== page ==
What Happened: Damned if I know – I’ve never watched more than five consecutive minutes of Moonlighting in my life. Yet I feel obliged to mention Maddie and David here as Moonlighting was a seminal influence on the “dramedy” genre of TV, with post-modern fourth-wall-breaking asides and an onscreen relationship that still gets cited in pop-culture circles.
How It Ended: I don’t know, I never watched it!
6. AL BUNDY & PEGGY BUNDY
(Ed O’Neill & Katey Sagal in Married…With Children, 1987-1997)
His Story: Shoe salesman, misanthrope and perennial loser Al was living proof that you can’t be everything you want to be and that life is cruel. Al lived on frequent visits to the Nudie Bar, baiting his neighbour Marcy, and railing at life and the world. His wife Peg and no-hope kids, Kelly and Bud, were constant reminders of his lost youth and failed dreams.
Her Story: Al’s girlfriend in high school, Peg married Al, bore him two children, and evolved into a lazy, self-centered couch-potato with ludicrously large red hair and tight clothes, and whose life revolved around Oprah, bonbons, avoiding any kind of housework, begging Al for sex, and making fun of Al’s sexual inadequacy.
What Happened: Before The Simpsons, it was Married…With Children that blew away the saccharine conventions of the standard sitcom family. The show was popular in its day but tends to be written off as a lowbrow smut-fest, when in fact it was (for 8 seasons at least) one of the most brilliantly brutal black comedies ever made. The vitriolic relationship between Al and Peg was the source of much verbal sparring over the years, and although their marriage was by no means healthy, there was something oddly touching about it – especially since neither would cheat on each other or leave each other.
How It Ended: Difficult to answer – Married…With Children was abruptly cancelled by Fox after its eleventh season, before it could have a proper final episode. Still, there was no indication that things would ever change with the Bundys…
5. BUFFY SUMMERS & ANGEL
(Sarah Michelle Gellar & David Boreanaz in Buffy The Vampire Slayer, 1996-2003)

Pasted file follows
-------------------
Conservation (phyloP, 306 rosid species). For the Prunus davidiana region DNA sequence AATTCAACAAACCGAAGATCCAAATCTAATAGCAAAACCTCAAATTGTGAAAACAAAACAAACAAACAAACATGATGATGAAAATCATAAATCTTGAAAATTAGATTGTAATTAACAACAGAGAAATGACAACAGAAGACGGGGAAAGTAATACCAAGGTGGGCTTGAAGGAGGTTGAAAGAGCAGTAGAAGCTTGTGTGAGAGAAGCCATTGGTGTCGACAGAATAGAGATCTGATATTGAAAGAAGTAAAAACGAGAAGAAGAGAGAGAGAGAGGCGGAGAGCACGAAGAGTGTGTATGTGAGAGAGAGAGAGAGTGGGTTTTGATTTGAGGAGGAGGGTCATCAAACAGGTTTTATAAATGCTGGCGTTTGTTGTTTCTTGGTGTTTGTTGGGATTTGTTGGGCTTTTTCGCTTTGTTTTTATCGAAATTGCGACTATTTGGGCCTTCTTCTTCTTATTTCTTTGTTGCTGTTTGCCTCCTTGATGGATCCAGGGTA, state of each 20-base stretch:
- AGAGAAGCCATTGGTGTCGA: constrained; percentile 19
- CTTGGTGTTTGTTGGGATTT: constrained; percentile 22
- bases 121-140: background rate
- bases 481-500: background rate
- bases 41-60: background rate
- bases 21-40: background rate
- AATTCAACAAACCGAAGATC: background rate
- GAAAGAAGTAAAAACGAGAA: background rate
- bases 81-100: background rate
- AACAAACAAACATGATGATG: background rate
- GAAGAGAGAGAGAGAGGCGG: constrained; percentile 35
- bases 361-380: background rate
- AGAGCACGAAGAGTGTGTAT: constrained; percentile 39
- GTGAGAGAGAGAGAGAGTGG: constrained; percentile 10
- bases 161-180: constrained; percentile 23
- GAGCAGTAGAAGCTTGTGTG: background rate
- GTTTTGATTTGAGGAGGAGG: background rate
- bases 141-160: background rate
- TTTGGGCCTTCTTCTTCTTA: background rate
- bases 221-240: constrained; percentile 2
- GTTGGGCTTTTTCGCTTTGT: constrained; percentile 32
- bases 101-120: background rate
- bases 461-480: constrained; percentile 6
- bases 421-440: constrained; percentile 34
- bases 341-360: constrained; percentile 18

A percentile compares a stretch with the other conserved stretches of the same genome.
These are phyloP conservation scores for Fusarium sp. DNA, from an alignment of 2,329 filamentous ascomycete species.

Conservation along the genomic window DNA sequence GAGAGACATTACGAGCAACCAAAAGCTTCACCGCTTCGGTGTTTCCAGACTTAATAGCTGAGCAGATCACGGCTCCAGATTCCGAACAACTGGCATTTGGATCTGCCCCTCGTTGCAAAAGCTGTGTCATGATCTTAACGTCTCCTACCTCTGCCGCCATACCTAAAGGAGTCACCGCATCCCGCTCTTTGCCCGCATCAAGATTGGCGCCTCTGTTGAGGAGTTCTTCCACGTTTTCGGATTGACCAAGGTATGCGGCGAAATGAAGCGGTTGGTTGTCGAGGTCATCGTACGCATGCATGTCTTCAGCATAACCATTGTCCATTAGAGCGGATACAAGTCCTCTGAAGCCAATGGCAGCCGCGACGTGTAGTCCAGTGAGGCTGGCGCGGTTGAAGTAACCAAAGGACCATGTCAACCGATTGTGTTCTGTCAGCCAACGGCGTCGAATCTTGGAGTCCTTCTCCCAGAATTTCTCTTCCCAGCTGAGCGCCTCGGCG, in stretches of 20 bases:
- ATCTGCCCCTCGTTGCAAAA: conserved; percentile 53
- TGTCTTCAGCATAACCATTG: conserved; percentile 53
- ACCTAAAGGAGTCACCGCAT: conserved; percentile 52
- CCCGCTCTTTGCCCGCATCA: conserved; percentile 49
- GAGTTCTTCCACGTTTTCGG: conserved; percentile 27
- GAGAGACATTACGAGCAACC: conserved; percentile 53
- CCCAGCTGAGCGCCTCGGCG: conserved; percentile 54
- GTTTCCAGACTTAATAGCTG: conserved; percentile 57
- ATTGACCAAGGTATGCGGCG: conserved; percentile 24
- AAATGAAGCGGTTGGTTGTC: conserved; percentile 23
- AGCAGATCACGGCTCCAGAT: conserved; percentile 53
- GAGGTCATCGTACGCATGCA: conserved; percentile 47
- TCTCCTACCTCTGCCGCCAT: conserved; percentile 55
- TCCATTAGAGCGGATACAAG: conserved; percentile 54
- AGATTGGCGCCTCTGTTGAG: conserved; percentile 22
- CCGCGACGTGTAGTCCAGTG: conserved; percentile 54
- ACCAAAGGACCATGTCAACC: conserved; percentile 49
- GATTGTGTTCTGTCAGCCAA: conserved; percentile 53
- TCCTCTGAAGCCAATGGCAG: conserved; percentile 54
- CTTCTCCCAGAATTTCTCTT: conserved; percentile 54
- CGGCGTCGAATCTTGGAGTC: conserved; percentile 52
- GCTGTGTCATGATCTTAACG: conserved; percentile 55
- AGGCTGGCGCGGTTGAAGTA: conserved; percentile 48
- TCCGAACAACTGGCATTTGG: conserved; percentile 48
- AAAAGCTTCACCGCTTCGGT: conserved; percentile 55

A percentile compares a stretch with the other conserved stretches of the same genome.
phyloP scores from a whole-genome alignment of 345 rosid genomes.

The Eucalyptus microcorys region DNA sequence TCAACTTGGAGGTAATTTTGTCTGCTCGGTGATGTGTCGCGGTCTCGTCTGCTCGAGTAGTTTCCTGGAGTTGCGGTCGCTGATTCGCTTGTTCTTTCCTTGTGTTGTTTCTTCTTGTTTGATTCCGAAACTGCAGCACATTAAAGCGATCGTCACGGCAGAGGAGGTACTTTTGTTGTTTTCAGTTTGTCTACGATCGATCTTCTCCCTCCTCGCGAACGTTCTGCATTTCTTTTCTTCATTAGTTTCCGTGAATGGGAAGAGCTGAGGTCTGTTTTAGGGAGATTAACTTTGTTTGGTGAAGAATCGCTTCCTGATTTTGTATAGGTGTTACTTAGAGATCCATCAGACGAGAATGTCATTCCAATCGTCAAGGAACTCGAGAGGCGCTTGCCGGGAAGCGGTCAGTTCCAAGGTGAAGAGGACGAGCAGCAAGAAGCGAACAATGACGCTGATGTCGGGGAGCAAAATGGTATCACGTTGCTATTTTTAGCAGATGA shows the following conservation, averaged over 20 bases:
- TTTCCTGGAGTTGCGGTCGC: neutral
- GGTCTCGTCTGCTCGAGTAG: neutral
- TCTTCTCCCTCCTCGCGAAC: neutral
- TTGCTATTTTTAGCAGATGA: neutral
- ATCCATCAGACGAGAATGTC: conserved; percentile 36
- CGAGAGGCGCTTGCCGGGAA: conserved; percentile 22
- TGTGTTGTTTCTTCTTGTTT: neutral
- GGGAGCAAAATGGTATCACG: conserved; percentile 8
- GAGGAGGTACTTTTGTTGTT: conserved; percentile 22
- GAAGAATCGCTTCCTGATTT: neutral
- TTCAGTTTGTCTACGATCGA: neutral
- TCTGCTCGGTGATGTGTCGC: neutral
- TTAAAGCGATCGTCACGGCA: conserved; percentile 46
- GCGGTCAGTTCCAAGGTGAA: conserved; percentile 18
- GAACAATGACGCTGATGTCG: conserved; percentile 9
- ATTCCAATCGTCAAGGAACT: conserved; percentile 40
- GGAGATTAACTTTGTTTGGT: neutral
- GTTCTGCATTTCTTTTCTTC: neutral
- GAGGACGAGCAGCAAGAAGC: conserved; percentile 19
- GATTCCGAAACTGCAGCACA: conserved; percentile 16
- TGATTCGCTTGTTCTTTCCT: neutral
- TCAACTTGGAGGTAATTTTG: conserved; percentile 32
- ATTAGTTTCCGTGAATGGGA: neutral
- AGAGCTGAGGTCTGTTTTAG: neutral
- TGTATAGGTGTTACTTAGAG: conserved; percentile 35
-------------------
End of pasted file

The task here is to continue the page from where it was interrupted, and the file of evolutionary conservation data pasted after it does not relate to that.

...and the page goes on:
Her Story: Cheerleading blonde who discovers that she is the chosen one of her generation to kill the vampires and other supernatural monsters which congregate around “the Hellmouth” in Sunnydale, California.
His Story: Formerly-evil vampire who was cursed by gypsies into having a soul and thus feeling remorse for his sins. Angel attempted to atone for his past life by aiding Buffy in dealing with evil stuff in Sunnydale.
What Happened: Buffy and Angel’s maudlin romance went sour midway through the second season when, after consummating their love, Angel lost his soul, went evil and murderous, and Buffy was forced to stick a sword in him and send him to hell at season’s end. Angel returned in Season Three, but knew that things obviously couldn’t go back to the way they were.
How It Ended: Angel left Sunnydale and Buffy (at the end of the third season) and relocated to L.A. (getting into his own series of adventures and acquiring a more substantial personality in Buffy’s superior spin-off, Angel). Buffy spent a season and a half with the extremely boring Riley Finn (Marc Blucas) before embarking on a self-destructive relationship with her old enemy, the vampire Spike (James Marsters). With both shows now over, it looks like Buffy and Angel will only end up together in the realm of fanfic.
4. KEVIN ARNOLD & WINNIE COOPER
(Fred Savage & Danica McKellar in The Wonder Years, 1988-1993)
His Story: Teenager in late 60s/early 70s suburban America, Kevin’s older brother Wayne was an unmitigated sadist and his best friend Paul Pfeiffer was a prototype Millhouse Van Heuten. No wonder Kevin was so screwed up.
Her Story: Doe-eyed object of Kevin’s infatuation. Her older brother Brian died in Vietnam and her parents divorced.
What Happened: Winnie being the archetypal “girl next door” and “first true love” masked the fact that Kevin’s obsession with her over the years was nigh-on pathological and creepy. Winnie treated him like crud and yet Kevin was too whipped to see it, even spurning the amorous advances of the school fox, Madeline, who was inexplicably attracted to him.
How It Ended: In the last episode, after Kevin and Winnie’s relationship got as tumultuous as it had ever been, they took refuge from the rain in a secluded barn and apparently did the nasty. However, Kevin’s final voice-over informed us that eventually, Winnie fled to France and Kevin married someone else. Here’s hoping it was Madeline.
3. SAM MALONE & DIANE CHAMBERS